Every year at this time, I buy a couple pawpaws from a Earl Livengood at the Reading Terminal Market. And each year, eating them fresh, I commit myself to making something else out of them. Today, I finally did: ice cream.
I used a cooked base, adding about a cup and a half of strained pawpaws (about five pawpaws) and a scant teaspoon of vanilla, to half a quart each of whole milk and half-and-half (not ultra-pasteurized), in addition to the sugar (just shy of a full cup) and two eggs. (I didn't go for a true French base, that would have been much too rich for the fruit, but I did want a little more richness than a Philadelphia-style recipe usually produces.)
Wow! It's aging in the fridge's freezer now, but it was superb right out of the ice cream freezer. The pawpaw flavor came right through: banana-like, but with a subtle acid accent, just a little spicy. Many recipes call for adding a little lemon juice and/or substantial quantities of orange juice; totally unnecessary.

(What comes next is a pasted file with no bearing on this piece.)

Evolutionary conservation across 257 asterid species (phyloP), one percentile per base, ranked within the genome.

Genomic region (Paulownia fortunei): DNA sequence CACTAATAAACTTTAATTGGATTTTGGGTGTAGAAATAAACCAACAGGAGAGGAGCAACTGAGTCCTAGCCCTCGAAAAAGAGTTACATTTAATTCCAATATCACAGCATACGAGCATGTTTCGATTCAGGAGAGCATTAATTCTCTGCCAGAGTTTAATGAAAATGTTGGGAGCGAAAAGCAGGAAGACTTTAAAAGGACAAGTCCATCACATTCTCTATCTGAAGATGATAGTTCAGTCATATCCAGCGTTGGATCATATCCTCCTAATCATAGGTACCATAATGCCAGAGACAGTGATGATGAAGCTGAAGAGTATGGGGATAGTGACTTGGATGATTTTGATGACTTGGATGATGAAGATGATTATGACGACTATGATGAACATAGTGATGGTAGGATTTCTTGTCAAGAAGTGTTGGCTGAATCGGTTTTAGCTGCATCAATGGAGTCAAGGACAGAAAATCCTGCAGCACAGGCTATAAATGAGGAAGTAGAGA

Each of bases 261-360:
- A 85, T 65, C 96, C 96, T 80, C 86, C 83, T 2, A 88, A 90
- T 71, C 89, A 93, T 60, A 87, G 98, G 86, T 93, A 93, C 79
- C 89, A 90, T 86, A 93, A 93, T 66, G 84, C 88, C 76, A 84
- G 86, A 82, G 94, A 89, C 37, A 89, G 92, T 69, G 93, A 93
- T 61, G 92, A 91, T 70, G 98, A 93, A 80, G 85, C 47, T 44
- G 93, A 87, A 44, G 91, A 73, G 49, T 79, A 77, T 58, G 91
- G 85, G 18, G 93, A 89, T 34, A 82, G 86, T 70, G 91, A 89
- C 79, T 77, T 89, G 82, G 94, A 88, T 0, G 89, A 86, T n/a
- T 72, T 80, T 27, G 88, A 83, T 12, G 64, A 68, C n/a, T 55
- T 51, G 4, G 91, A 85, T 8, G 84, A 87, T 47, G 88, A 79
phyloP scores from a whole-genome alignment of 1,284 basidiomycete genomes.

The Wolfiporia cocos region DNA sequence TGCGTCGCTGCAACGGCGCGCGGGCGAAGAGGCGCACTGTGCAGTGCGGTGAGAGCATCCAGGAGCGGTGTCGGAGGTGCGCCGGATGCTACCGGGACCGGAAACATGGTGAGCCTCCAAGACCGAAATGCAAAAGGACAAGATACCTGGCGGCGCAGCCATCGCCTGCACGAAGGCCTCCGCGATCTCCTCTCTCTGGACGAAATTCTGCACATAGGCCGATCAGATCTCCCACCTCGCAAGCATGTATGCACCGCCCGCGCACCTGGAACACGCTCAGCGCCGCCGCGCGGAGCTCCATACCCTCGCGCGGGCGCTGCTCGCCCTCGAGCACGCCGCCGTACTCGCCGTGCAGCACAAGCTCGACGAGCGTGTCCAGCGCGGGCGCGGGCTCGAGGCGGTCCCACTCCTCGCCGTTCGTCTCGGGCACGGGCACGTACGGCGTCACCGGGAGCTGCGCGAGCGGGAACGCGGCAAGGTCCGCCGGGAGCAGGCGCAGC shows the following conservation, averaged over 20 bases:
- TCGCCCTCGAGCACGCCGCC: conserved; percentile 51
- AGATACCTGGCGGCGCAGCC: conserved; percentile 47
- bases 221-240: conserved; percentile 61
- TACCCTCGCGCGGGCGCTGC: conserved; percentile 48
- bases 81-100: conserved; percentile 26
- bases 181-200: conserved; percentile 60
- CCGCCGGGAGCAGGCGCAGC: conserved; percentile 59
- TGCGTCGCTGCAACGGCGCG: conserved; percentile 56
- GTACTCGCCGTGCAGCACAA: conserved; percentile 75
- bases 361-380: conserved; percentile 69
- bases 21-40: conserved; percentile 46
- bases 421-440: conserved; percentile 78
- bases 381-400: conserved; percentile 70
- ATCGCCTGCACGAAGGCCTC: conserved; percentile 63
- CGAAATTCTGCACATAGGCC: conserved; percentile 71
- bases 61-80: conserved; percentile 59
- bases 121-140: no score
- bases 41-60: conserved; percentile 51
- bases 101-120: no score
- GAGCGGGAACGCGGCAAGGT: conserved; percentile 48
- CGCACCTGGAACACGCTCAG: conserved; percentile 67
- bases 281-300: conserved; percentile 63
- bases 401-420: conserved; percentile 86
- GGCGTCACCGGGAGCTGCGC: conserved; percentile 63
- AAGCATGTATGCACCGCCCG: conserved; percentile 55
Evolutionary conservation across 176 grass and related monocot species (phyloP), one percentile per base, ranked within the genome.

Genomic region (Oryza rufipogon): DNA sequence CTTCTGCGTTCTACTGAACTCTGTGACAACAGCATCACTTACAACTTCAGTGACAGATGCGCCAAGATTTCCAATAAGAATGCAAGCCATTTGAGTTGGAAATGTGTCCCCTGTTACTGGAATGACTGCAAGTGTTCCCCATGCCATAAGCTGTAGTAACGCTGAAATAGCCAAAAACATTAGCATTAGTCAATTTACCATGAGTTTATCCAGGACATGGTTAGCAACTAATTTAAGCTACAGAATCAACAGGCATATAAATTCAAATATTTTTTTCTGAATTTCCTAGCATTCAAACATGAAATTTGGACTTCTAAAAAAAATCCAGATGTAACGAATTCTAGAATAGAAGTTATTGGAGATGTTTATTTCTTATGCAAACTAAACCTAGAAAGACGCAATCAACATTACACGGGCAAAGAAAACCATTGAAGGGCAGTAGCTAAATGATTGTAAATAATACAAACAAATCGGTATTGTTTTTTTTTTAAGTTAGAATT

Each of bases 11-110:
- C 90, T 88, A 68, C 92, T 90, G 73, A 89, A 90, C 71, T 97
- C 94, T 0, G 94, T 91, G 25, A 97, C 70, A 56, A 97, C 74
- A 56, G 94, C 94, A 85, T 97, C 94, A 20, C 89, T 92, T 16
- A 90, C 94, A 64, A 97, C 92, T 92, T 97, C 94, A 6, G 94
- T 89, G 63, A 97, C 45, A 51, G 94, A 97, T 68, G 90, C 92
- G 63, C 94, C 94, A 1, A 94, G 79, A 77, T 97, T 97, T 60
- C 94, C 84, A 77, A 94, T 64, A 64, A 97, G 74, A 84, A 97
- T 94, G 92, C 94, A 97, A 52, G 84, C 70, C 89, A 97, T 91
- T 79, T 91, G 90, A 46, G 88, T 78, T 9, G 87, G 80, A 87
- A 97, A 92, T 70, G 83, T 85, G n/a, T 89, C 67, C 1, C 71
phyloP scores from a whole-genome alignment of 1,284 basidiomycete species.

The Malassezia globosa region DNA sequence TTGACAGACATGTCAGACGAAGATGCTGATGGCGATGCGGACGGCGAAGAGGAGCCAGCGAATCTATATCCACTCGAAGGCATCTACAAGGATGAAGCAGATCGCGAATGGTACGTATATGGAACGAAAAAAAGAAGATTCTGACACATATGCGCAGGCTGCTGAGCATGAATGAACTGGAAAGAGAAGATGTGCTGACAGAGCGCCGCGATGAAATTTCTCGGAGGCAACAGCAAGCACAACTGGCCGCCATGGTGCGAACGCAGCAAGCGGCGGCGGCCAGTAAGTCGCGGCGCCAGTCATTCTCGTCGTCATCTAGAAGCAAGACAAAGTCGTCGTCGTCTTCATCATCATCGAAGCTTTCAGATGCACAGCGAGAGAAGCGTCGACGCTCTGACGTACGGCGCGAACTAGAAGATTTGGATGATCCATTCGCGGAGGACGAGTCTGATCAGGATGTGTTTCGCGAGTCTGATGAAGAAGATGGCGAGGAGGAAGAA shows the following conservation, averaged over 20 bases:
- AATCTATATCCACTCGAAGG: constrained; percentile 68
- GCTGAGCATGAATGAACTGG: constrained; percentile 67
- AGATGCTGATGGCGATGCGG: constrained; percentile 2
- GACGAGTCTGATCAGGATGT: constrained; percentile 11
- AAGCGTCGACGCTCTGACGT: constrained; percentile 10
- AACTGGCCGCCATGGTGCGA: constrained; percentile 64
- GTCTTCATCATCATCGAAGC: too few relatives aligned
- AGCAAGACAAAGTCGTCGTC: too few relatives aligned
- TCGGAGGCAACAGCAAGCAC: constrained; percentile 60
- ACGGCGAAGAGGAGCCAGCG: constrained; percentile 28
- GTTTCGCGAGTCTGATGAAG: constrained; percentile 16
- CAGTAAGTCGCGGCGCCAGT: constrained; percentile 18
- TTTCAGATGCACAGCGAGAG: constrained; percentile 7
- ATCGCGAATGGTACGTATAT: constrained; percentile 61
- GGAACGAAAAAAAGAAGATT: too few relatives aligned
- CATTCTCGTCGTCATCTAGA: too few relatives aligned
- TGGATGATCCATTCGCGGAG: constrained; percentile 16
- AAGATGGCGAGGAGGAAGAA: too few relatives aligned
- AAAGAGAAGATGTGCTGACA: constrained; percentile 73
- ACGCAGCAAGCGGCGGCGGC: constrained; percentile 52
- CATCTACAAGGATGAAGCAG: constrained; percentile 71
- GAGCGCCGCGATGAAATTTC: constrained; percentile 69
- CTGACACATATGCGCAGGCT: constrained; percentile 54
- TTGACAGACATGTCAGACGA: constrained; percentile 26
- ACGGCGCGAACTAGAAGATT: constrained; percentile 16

The key, as in all fruit ice creams, is to make sure the fruit is absolutely perfectly ripe. In the case of pawpaws, that means they will have considerable brown patches on the thin green skin. You'll know they're ready when you walk into the kitchen from the out of doors and are delighted by the tropical fruity scent -- all the more incredible given that pawpaws (the largest native American fruit) grow in the Midwest and Mid-Atlantic states as well as the South. Each fruit has about a dozen or more rather large black seeds, but it's easy to separate the flesh from the seeds with an implement (I used the back of a wooden spoon) to mash the pulp through the strainer.
PS: Don't confuse these pawpaws, Asimina triloba, with the tropical fruit sometimes called pawpaw, which is another name for the papaya.